Power Company Fined $10 Million For Inadequate Cybersecurity

[vc_row][vc_column][vc_column_text]Identified as Duke Energy Corp. in recent reports, one energy company experienced a cybersecurity inadequacy that is costing them a whopping fine of $10 million dollars. Said to be the largest imposed fine for the offense, the company was told to pay up by The North American Electric Reliability Corp. for the infraction.

According to the Charlotte Business Journal, “The corporation lists close to 130 violations against the unnamed company and its regional entities in the public version of a report sent to the Federal Energy Regulatory Commission on Jan. 25. It says that, ‘although the risk posed … by the violations ranged from minimal to serious, … the 127 violations collectively posed a serious risk to the security and reliability’ of the power system.”

While it is claimed a majority of the infractions were self-reported by Duke Energy Corp., 16 of them were exposed by Critical Infrastructure Protection audits performed by NERC. The incidents took place from 2015 to 2018.

Duke spokesman Dave Scanzoni said, “Due to the potential physical and cybersecurity risks that a disclosure could pose to the industry, it’s industry practice and Duke Energy’s policy not to confirm, deny or comment on any enforcement filings — regarding any company — submitted by NERC to FERC.”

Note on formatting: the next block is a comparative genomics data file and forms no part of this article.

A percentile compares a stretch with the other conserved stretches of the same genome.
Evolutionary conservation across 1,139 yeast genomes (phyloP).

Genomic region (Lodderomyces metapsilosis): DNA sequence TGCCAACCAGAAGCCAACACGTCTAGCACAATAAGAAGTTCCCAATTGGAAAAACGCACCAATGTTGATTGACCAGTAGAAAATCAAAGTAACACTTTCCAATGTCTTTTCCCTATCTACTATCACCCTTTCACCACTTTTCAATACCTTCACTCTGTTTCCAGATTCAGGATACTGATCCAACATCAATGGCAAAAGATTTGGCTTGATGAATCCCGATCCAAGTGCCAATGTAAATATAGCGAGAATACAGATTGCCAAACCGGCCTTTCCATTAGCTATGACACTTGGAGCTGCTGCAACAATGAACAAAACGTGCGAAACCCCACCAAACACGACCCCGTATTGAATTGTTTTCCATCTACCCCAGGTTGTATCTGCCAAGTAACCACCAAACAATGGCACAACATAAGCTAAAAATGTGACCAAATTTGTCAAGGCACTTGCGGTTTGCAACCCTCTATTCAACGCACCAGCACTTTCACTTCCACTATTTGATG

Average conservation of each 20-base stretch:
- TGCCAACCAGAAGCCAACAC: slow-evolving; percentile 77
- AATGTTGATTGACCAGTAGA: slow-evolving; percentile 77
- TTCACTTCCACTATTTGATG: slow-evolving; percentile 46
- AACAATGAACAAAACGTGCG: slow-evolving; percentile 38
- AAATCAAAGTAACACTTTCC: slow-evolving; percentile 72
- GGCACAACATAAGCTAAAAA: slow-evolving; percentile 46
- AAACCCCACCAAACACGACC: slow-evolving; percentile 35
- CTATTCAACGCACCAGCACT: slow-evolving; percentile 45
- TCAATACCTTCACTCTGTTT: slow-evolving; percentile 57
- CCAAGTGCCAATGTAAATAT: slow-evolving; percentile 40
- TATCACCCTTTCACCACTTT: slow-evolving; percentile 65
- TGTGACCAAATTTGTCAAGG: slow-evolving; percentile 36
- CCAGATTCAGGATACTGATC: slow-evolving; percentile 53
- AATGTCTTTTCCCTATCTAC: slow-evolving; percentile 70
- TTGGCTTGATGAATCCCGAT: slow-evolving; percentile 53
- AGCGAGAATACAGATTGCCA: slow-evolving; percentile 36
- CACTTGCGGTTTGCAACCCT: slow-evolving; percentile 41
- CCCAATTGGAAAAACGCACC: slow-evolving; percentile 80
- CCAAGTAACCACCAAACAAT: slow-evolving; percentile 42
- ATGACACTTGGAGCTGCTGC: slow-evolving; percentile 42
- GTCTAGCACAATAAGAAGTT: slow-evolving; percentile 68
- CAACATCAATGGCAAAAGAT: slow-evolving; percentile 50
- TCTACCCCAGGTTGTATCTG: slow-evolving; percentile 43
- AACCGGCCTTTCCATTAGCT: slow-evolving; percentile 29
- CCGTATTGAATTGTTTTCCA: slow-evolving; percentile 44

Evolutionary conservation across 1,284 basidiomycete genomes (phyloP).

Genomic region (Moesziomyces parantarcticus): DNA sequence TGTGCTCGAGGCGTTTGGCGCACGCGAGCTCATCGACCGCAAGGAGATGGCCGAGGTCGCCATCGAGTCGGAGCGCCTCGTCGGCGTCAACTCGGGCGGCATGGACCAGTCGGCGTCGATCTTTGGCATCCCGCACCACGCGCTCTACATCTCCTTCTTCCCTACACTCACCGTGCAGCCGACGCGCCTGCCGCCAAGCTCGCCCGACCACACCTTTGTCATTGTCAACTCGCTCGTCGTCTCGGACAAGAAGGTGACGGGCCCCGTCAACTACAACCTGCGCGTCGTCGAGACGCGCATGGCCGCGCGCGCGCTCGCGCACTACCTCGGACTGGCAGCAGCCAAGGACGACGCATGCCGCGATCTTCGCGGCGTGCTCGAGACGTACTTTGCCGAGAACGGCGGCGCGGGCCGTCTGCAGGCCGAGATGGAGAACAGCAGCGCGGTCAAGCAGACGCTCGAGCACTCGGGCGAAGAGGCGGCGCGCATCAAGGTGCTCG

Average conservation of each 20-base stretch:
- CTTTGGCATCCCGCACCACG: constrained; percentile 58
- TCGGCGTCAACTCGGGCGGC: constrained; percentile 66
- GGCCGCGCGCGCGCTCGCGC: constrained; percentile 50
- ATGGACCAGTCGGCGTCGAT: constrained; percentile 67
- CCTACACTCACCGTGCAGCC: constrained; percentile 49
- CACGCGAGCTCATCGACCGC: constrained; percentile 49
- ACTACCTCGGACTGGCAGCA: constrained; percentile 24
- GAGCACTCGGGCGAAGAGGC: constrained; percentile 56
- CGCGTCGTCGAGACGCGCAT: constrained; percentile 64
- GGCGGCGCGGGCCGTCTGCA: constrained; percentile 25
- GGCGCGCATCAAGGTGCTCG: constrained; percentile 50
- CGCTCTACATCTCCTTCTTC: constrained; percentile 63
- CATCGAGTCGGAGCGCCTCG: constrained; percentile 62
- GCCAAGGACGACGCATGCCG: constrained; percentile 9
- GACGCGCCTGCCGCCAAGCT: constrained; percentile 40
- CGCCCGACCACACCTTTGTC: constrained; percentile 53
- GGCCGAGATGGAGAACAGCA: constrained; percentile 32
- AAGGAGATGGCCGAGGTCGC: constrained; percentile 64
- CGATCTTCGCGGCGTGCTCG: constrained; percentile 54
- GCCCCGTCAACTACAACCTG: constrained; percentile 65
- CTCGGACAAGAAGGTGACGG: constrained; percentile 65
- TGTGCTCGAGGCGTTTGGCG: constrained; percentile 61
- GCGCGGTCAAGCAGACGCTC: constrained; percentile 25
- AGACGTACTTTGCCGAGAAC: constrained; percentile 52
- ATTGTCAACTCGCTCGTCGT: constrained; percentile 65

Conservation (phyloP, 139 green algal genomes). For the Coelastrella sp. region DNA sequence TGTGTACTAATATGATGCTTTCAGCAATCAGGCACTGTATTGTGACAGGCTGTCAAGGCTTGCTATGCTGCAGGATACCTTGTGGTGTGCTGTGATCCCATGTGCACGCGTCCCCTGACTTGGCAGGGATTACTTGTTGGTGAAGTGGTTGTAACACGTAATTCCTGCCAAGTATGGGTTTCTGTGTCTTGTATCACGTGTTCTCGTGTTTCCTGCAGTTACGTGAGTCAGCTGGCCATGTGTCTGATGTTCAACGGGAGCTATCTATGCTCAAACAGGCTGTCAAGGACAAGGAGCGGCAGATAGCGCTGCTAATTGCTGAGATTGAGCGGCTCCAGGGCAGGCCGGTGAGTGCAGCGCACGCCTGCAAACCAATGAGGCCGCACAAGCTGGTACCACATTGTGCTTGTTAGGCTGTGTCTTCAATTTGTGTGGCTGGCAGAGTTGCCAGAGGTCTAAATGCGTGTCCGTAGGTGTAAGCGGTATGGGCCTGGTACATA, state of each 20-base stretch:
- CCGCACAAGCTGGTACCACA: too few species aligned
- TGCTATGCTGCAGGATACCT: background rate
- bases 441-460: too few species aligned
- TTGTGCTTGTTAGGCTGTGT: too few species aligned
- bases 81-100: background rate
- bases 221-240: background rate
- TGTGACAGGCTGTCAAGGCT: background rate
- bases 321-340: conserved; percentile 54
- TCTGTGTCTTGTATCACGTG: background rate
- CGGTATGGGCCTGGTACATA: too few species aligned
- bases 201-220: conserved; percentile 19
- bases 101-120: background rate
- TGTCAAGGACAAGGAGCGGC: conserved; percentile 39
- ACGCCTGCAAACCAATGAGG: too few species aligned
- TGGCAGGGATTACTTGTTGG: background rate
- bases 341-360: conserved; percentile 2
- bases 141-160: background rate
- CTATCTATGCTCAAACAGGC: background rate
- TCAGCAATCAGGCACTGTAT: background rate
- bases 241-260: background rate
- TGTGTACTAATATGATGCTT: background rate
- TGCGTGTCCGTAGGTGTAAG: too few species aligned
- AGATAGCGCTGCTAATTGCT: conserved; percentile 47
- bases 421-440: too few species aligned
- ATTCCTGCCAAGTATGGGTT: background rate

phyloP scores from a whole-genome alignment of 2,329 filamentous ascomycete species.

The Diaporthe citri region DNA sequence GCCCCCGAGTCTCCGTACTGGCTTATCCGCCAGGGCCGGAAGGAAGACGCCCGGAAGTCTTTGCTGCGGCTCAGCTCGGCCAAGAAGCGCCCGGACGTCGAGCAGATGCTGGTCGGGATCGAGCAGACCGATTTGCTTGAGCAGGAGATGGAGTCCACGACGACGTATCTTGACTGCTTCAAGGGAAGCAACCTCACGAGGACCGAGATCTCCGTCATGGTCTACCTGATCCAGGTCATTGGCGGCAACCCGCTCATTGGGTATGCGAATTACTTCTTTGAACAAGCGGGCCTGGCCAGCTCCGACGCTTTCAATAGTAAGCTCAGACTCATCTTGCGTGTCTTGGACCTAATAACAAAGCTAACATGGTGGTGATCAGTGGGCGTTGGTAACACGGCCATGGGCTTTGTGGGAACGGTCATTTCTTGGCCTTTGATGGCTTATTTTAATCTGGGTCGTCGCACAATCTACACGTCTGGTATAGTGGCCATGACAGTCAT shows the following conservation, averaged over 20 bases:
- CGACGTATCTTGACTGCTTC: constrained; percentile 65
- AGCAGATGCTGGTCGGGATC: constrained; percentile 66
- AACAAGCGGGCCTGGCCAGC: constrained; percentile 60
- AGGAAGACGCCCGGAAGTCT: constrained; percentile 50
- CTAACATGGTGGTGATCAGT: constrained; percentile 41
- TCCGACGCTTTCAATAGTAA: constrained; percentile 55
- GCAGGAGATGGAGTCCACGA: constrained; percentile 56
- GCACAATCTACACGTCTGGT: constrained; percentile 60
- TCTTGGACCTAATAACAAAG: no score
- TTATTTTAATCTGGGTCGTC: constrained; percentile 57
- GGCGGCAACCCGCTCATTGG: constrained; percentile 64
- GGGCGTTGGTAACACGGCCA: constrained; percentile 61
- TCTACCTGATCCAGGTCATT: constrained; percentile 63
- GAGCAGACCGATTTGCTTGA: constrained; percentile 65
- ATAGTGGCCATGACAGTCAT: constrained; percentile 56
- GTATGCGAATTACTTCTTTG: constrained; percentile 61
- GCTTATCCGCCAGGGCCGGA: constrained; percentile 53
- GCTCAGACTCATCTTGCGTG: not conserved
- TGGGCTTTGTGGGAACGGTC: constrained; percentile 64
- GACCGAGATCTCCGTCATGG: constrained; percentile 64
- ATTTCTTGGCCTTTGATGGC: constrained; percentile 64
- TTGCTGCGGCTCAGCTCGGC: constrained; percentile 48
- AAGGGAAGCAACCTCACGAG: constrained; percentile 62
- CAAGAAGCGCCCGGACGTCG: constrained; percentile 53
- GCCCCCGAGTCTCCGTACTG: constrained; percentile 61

Duke CEO Lynn Good was approached with a question regarding cybersecurity at the Charlotte Rotary event on January 29, responding,

“One thing I would say to you is that the electric utility industry has mandatory requirements around this issue — mandatory standards that we must comply with, and we have been complying with for a number of years… It has the highest degree of attention, as you can imagine, in this industry.”

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